0:11 Living with a physical disability isn't easy anywhere in the world, but if you live in a country like the United States, there's certain appurtenances available to you that do make life easier. So if you're in a building, you can take an elevator. If you're crossing the street, you have sidewalk cutouts. And if you have to travel some distance farther than you can do under your own power, there's accessible vehicles, and if you can't afford one of those, there's accessible public transportation.
0:37 But in the developing world, things are quite different. There's 40 million people who need a wheelchair but don't have one, and the majority of these people live in rural areas, where the only connections to community, to employment, to education, are by traveling long distances on rough terrain often under their own power. And the devices usually available to these people are not made for that context, break down quickly, and are hard to repair.
1:03 I started looking at wheelchairs in developing countries in 2005, when I spent the summer assessing the state of technology in Tanzania, and I talked to wheelchair users, wheelchair manufacturers, disability groups, and what stood out to me is that there wasn't a device available that was designed for rural areas, that could go fast and efficiently on many types of terrain. So being a mechanical engineer, being at MIT and having lots of resources available to me, I thought I'd try to do something about it.
1:31 Now when you're talking about trying to travel long distances on rough terrain, I immediately thought of a mountain bike, and a mountain bike's good at doing this because it has a gear train, and you can shift to a low gear if you have to climb a hill or go through mud or sand and you get a lot of torque but a low speed. And if you want to go faster, say on pavement, you can shift to a high gear, and you get less torque, but higher speeds. So the logical evolution here is to just make a wheelchair with mountain bike components, which many people have done. But these are two products available in the U.S. that would be difficult to transfer into developing countries because they're much, much too expensive. And the context I'm talking about is where you need to have a product that is less than 200 dollars. And this ideal product would also be able to go about five kilometers a day so you could get to your job, get to school, and do it on many, many different types of terrain. But when you get home or want to go indoors at your work, it's got to be small enough and maneuverable enough to use inside. And furthermore, if you want it to last a long time out in rural areas, it has to be repairable using the local tools, materials and knowledge in those contexts. So the real crux of the problem here is, how do you make a system that's a simple device but gives you a large mechanical advantage? How do you make a mountain bike for your arms that doesn't have the mountain bike cost and complexity?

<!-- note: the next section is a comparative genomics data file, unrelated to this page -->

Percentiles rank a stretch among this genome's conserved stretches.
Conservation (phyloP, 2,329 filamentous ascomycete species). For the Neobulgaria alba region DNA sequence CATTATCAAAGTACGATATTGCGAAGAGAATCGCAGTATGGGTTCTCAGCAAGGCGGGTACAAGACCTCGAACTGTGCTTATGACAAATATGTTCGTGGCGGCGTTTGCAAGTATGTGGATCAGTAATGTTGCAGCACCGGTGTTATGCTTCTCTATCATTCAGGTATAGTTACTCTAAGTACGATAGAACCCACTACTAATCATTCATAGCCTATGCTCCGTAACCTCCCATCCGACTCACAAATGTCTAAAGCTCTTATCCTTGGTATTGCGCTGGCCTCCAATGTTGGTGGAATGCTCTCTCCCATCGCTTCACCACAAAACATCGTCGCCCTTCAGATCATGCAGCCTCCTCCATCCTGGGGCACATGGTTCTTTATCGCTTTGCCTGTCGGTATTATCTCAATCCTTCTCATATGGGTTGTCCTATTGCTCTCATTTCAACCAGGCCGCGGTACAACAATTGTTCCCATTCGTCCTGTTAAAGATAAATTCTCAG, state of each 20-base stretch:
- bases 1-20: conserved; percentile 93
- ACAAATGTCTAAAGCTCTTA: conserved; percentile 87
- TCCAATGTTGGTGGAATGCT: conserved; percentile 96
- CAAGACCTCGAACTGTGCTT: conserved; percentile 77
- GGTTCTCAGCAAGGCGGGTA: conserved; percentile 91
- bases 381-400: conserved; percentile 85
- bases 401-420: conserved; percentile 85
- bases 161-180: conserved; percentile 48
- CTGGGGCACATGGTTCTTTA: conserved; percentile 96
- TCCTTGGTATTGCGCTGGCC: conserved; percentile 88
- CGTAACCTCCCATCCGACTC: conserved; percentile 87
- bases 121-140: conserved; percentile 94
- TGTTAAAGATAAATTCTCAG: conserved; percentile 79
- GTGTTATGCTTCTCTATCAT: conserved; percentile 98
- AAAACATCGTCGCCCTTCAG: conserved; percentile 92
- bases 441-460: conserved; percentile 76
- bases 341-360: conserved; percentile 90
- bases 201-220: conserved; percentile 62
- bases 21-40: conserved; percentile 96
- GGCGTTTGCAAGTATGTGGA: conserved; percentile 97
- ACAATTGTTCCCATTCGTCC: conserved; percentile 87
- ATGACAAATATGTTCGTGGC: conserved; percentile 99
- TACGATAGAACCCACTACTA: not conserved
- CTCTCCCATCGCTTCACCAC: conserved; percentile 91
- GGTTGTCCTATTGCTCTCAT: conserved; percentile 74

2:53 So as is the case with simple solutions, oftentimes the answer is right in front of your face, and for us it was levers. We use levers all the time, in tools, doorknobs, bicycle parts. And that moment of inspiration, that key invention moment, was when I was sitting in front of my design notebook and I started thinking about somebody grabbing a lever, and if they grab near the end of the lever, they can get an effectively long lever and produce a lot of torque as they push back and forth, and effectively get a low gear. And as they slide their hand down the lever, they can push with a smaller effective lever length, but push through a bigger angle every stroke, which makes a faster rotational speed, and gives you an effective high gear. So what's exciting about this system is that it's really, really mechanically simple, and you could make it using technology that's been around for hundreds of years. So seeing this in practice, this is the Leveraged Freedom Chair that, after a few years of development, we're now going into production with, and this is a full-time wheelchair user -- he's paralyzed -- in Guatemala, and you see he's able to traverse pretty rough terrain. Again, the key innovation of this technology is that when he wants to go fast, he just grabs the levers near the pivots and goes through a big angle every stroke, and as the going gets tougher, he just slides his hands up the levers, creates more torque, and kind of bench-presses his way out of trouble through the rough terrain.
4:12 Now the big, important point here is that the person is the complex machine in this system. It's the person that's sliding his hands up and down the levers, so the mechanism itself can be very simple and composed of bicycle parts you can get anywhere in the world. Because those bicycle parts are so ubiquitously available, they're super-cheap. They're made by the gazillions in China and India, and we can source them anywhere in the world, build the chair anywhere, and most importantly repair it, even out in a village with a local bicycle mechanic who has local tools, knowledge and parts available. Now, when you want to use the LFC indoors, all you have to do is pull the levers out of the drivetrain, stow them in the frame, and it converts into a normal wheelchair that you can use just like any other normal wheelchair, and we sized it like a normal wheelchair, so it's narrow enough to fit through a standard doorway, it's low enough to fit under a table, and it's small and maneuverable enough to fit in a bathroom and this is important so the user can get up close to a toilet, and be able to transfer off just like he could in a normal wheelchair.